Thomas Jefferson Center for the Protection of Free Expression Joins ACLU on briefRoanoke, VA-- The ACLU of Virginia and the Thomas Jefferson Center for the Protection of Free Expression filed a friend-of-the-court brief yesterday arguing that a federal court order requiring the removal of a website criticizing Hargrave Military Academy should not be extended because it violates the First Amendment.
The two Virginia non-profit organizations filed their brief after learning that a U.S. District Court judge in Roanoke issued a temporary restraining order on May 8 requiring that the parents of a student expelled from Hargrave Military Academy take down their website, HargraveHasProblems.com, in its entirety. The judge’s ruling came after the Chatham, Virginia, military academy filed a lawsuit claiming that the website defamed the school and unlawfully interfered with its ability to conduct business. Hargrave now seeks to extend the order.
In their brief, the ACLU and the Thomas Jefferson Center contend that the restraining order violates free speech because it was issued before the parents had been given a chance to argue their side of the case. The organizations ask the judge to dissolve the existing order and not extend it.
“The court’s order is extraordinary, a bad sign of our times,” said ACLU of Virginia executive director Kent Willis. “Our freedom depends first and foremost on free speech. Judges are allowed to curb speech only as a last resort and then under the most carefully and narrowly controlled circumstances.”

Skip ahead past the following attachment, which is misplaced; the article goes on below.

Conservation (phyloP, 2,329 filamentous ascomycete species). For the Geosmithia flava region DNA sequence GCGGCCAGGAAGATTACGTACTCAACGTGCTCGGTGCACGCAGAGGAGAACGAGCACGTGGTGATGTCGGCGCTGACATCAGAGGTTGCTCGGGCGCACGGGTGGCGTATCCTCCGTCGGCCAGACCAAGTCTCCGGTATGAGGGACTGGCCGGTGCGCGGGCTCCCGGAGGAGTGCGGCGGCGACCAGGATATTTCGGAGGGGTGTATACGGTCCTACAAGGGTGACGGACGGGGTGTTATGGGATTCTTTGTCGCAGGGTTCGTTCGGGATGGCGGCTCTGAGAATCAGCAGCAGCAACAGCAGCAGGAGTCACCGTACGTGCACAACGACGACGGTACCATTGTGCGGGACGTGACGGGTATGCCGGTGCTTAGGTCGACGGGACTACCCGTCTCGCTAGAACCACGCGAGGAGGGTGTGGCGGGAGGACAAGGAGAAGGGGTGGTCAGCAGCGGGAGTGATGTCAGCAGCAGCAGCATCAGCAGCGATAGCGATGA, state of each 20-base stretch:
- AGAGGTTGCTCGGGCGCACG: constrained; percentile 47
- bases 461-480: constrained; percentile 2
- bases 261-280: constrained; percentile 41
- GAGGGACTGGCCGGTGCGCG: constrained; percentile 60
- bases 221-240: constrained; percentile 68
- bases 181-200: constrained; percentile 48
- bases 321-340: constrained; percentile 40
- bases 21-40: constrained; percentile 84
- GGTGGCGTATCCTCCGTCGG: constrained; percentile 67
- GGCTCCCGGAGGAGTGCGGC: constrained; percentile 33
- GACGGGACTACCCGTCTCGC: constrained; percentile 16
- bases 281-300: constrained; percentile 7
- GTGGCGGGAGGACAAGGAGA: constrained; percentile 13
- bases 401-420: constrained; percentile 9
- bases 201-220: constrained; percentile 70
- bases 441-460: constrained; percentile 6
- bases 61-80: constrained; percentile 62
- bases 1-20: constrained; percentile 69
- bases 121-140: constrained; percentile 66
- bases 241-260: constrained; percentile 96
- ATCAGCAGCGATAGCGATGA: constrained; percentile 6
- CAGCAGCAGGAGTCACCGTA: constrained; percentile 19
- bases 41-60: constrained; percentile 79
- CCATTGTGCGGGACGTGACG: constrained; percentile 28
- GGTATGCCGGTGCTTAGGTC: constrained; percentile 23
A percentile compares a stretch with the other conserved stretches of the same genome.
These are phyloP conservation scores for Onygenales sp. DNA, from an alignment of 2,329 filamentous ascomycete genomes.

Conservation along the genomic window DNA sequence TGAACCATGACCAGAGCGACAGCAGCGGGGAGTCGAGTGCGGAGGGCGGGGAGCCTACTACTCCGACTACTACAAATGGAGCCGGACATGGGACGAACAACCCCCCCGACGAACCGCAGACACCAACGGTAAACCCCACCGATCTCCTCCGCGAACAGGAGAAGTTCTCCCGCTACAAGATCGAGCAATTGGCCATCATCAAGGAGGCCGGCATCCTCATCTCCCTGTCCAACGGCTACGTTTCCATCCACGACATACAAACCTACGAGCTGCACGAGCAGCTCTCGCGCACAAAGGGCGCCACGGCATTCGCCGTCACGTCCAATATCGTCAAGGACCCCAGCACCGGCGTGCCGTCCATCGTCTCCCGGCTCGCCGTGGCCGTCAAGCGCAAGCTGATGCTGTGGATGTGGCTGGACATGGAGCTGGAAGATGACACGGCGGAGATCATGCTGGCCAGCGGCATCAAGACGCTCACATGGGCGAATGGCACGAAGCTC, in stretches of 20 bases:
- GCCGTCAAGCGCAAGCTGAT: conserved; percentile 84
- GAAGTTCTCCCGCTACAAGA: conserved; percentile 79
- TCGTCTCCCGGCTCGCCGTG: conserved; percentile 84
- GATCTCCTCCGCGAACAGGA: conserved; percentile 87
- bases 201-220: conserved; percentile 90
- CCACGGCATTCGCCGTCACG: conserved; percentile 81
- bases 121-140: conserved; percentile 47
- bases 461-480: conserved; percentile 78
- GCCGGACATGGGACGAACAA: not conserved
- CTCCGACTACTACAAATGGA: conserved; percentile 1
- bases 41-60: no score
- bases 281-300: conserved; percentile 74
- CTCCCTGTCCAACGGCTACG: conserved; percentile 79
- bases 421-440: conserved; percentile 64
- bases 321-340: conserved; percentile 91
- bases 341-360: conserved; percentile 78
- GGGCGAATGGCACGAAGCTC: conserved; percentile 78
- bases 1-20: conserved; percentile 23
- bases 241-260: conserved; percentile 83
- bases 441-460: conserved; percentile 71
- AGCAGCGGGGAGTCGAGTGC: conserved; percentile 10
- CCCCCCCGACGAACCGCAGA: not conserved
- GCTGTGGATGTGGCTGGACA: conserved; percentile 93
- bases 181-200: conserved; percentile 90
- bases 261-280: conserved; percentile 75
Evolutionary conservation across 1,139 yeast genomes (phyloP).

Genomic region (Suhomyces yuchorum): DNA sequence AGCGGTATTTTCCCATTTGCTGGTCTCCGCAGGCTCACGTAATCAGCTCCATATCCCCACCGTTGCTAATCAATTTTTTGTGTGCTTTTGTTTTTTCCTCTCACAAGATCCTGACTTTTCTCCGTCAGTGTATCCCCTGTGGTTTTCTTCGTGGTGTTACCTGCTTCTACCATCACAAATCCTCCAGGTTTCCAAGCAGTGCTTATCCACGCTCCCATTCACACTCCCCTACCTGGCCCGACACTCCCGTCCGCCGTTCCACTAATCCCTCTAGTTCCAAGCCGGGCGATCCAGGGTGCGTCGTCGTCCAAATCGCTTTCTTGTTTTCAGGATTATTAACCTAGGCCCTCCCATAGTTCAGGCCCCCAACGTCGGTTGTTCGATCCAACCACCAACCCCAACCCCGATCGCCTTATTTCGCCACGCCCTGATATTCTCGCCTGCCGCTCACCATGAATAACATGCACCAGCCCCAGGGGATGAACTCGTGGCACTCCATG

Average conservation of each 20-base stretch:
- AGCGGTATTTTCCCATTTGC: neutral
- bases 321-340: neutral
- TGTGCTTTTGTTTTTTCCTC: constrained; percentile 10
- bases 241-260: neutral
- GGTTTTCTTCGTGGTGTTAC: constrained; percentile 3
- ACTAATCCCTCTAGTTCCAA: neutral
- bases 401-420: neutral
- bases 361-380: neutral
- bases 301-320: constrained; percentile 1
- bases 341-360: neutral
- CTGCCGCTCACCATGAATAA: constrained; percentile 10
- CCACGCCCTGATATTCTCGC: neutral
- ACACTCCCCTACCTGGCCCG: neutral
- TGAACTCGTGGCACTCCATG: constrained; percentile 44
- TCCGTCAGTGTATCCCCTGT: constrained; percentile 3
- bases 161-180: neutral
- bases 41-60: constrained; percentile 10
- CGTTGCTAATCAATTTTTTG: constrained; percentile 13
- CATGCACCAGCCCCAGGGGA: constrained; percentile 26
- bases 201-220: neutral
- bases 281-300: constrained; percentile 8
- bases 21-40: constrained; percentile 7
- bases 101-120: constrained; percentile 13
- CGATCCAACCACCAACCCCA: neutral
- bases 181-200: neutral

“Wiping out an entire website because one party doesn’t like what it says simply does not comport with our understanding of free expression in this country,” added Willis.
The court is scheduled to hold a preliminary injunction hearing tomorrow in which both sides will be heard. The ACLU and the Thomas Jefferson Center brief argues that in matters involving free speech the scales should tip in favor of the right of individuals to express their opinions, and that courts should only restrain speech after a full trial in which the complaining party proves that the speech violates the law. Tomorrow’s hearing is not a full trial.
The ACLU and the Thomas Jefferson Center brief can be found at www.acluva.org. The ACLU and Thomas Jefferson Center do not represent the parents directly. The case is Hargrave Military Academy v. Jerry Guyles and Melissa Guyles.
Kent Willis or ACLU of Virginia Legal Director Rebecca Glenberg-- 804/644-8022